Subject: How much fruit?
From: rcd@raven.talisman.com (Dick Dunn)
Date: 13 Jan 97 22:21:20 MST (Mon)


Recent topic – how much fruit for a melomel? Depends on the fruit, of
course, but it also depends on where you want your mead to fall in the
range of tastes from "FRUIT! (with a touch of honey)" to "mead (with a
touch of fruit)". I think there's room all along the spectrum; they just
come out as very different animals.

So here are some notes on pushing the amount of fruit, from a few of my
own meads. It may well be that other folks have used even more fruit than
I have…OK, fine; I'm not trying to set a record here, but only to give
some encouragement to the timorous as to how far out they might explore.
I've yet to make a melomel where I've said "Whoa! Way too much fruit!"

We did a raspberry mead in memory of a couple of people from our larger
circle of friends…this had everyone involved bringing either fruit or
honey, and most brought fruit. We ended up with 15 lb of raspberries in
a 5-gallon batch, and it wasn't too much. (It *was* very strong in
raspberry character, to say the least…but it was not excessive.)

I used 14 lb of apricots in a 6-gallon batch and this came through pretty
strong, although I think you could do more *IF* you can handle the mess
at racking. (Apricots get very mushy after a bit of fermentation.)

One of my strangest "let's keep changing it" melomels was a peach that
started out as a 5-gallon batch with a mere 12 lb of peaches, but through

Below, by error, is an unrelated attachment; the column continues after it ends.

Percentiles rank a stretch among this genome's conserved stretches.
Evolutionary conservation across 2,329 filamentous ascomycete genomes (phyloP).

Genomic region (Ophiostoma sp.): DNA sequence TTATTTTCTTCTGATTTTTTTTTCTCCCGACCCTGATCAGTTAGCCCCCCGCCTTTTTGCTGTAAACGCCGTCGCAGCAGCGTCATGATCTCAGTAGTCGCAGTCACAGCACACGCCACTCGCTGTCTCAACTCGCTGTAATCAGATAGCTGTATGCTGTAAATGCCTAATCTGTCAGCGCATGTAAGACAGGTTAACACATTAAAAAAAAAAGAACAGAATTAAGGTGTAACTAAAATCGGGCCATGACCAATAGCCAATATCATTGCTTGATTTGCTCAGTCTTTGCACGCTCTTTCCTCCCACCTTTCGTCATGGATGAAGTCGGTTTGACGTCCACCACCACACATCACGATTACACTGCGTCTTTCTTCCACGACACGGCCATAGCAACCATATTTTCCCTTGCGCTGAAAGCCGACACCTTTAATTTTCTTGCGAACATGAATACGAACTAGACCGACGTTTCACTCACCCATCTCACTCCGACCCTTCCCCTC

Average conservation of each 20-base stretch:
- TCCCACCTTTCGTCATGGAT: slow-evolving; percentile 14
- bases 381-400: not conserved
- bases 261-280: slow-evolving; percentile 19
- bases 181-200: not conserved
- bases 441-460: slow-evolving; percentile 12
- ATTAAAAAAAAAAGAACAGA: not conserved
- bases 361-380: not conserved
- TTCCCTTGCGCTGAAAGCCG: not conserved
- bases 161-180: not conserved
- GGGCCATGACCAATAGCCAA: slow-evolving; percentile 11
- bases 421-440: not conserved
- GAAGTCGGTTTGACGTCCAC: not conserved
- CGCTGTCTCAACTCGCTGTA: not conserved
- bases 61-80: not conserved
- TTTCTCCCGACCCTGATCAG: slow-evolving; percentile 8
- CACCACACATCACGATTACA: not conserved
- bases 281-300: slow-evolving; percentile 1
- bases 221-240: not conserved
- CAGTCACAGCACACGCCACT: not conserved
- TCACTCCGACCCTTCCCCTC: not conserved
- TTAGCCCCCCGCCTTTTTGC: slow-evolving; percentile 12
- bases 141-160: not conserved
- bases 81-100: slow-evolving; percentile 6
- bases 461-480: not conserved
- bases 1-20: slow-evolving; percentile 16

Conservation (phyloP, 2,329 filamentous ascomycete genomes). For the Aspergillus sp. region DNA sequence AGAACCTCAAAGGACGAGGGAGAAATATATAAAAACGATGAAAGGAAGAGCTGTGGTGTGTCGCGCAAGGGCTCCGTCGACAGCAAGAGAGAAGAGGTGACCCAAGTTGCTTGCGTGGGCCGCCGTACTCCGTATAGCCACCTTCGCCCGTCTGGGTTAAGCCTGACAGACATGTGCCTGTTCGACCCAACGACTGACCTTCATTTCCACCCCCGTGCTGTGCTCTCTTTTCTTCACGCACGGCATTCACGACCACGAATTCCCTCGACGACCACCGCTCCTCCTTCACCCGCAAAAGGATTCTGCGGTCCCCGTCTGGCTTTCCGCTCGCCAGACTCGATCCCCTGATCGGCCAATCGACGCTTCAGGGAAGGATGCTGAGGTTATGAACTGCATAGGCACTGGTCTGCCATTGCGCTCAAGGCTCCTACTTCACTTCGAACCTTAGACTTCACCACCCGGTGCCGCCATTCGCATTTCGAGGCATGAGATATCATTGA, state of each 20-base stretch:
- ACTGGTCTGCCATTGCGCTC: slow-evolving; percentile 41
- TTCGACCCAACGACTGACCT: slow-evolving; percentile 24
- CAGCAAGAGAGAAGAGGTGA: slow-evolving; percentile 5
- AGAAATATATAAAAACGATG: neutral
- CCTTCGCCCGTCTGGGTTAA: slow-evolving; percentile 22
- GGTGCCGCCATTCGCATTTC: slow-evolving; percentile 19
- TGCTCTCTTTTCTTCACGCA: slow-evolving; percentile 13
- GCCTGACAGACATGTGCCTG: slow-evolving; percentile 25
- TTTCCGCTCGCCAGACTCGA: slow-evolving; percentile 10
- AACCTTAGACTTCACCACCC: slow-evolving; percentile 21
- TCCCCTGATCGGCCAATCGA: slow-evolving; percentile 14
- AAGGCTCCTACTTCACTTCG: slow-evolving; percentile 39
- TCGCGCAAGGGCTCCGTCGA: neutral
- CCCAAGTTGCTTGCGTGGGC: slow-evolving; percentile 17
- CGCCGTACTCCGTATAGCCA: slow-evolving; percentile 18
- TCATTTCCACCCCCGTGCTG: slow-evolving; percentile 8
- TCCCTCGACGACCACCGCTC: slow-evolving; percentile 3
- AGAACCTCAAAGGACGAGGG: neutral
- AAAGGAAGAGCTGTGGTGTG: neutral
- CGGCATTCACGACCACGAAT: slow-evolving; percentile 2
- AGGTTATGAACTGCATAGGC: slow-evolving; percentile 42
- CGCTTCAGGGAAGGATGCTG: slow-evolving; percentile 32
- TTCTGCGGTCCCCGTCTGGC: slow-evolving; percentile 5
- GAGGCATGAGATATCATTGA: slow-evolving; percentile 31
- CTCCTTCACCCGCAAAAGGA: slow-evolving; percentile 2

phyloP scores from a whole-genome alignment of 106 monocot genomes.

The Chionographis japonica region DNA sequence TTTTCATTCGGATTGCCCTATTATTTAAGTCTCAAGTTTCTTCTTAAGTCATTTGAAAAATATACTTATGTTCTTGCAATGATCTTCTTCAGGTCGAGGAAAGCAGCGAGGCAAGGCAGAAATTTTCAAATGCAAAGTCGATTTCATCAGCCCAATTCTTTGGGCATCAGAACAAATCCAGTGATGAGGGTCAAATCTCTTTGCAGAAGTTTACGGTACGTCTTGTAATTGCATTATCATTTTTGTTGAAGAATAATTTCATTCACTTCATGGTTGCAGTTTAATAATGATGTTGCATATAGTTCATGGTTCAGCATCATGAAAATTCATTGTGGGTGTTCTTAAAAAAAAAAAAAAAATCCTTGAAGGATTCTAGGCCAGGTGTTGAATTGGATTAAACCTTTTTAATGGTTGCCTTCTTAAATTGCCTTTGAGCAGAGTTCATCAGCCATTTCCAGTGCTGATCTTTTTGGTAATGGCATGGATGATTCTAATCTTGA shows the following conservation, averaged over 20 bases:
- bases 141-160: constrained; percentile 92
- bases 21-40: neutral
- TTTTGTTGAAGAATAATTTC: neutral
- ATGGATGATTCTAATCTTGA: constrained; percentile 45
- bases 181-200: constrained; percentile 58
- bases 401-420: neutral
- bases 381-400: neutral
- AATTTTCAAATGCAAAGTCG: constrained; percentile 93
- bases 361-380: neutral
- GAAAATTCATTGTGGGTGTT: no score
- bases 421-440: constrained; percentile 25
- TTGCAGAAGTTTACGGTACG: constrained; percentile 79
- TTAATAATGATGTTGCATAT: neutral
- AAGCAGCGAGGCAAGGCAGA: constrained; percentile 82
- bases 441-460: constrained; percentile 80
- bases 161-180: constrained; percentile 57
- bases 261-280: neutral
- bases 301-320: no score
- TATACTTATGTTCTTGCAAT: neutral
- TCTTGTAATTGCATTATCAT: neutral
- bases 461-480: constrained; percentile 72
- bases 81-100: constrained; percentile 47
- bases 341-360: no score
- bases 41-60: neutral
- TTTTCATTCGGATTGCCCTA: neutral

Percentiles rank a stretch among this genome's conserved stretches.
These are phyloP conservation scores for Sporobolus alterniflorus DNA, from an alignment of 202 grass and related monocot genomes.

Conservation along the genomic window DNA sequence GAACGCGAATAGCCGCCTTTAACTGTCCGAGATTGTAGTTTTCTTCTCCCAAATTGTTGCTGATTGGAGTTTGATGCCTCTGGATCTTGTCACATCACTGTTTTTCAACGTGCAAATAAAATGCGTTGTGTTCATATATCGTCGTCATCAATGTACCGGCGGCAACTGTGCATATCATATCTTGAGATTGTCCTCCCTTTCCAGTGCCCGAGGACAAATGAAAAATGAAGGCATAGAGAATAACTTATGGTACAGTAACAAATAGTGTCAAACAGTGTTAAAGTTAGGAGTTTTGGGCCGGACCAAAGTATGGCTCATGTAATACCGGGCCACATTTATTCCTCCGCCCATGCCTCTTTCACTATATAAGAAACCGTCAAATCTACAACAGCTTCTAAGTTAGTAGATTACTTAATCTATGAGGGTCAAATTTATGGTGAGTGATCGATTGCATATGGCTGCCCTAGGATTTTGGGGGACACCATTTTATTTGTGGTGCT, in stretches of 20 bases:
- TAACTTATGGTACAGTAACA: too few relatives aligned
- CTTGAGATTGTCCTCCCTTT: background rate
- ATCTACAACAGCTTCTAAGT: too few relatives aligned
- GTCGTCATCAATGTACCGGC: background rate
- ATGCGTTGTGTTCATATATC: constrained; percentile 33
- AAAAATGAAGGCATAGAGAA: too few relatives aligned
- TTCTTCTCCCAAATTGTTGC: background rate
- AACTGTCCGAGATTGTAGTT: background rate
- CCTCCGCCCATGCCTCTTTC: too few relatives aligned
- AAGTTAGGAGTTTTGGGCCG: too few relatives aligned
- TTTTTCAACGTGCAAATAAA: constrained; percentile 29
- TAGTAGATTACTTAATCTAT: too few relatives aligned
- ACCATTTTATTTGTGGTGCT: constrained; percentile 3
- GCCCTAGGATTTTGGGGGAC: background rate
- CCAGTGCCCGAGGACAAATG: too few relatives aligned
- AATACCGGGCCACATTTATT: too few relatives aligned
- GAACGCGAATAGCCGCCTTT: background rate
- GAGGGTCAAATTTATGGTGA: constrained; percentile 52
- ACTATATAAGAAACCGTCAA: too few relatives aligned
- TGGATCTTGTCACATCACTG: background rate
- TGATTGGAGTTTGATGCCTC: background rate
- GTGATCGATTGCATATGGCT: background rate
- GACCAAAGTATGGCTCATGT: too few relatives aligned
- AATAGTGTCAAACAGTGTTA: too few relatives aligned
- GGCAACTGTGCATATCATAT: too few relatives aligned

successive increases and additions of honey and fruit, became an 8-gallon
batch in which I'd used a total of 45 lb of peaches! Some of these were
pressed for juice beforehand; others were sliced thin, fermented, and
pressed afterward. In fairness, I didn't get very good yield out of some
of those peaches. Various messes, but a wonderful mead. I feel it would
be hard to get too much peach.

I've done several strawberry melomels at around 2.5-3 lb fruit per
gallon (one also had a few lb of rhubarb) and those suggest you're not
even *beginning* to push it until you hit 3 lb/gal. Use ripe berries!

Red currant, I've used 2 and 2.5 lb per gallon, and I prefer the higher
amount because it brings out that unusual part of the taste of a currant.
I would have gone to 3 lb/gal if I'd had enough currants.

Blueberries at 2.5 lb/gal gave a nice result, plenty of fruit but it would
not have hurt to have had more.

Mangoes, I've done 2+ lb/gal and wished I could use more, but the Colorado
mango crop has been very limited the past few decades.

Cherries (you want sour/pie cherries, like Montmorency), 1.5 lb/gal was
good, 3 lb/gal was strong (and took a bit of aging) but worked OK.

In all these cases the fruit was in the fermentation from the start. In
many cases, the fruit was frozen first to improve extraction, and in most
cases I skimmed the fruit after a few days to a week and pressed it lightly
(in a small fruit press, using a nylon press bag), returning the pressed
juice to the fermenter.


Dick Dunn rcd@talisman.com Boulder County, Colorado USA

…Simpler is better.




End of Mead Lover's Digest #527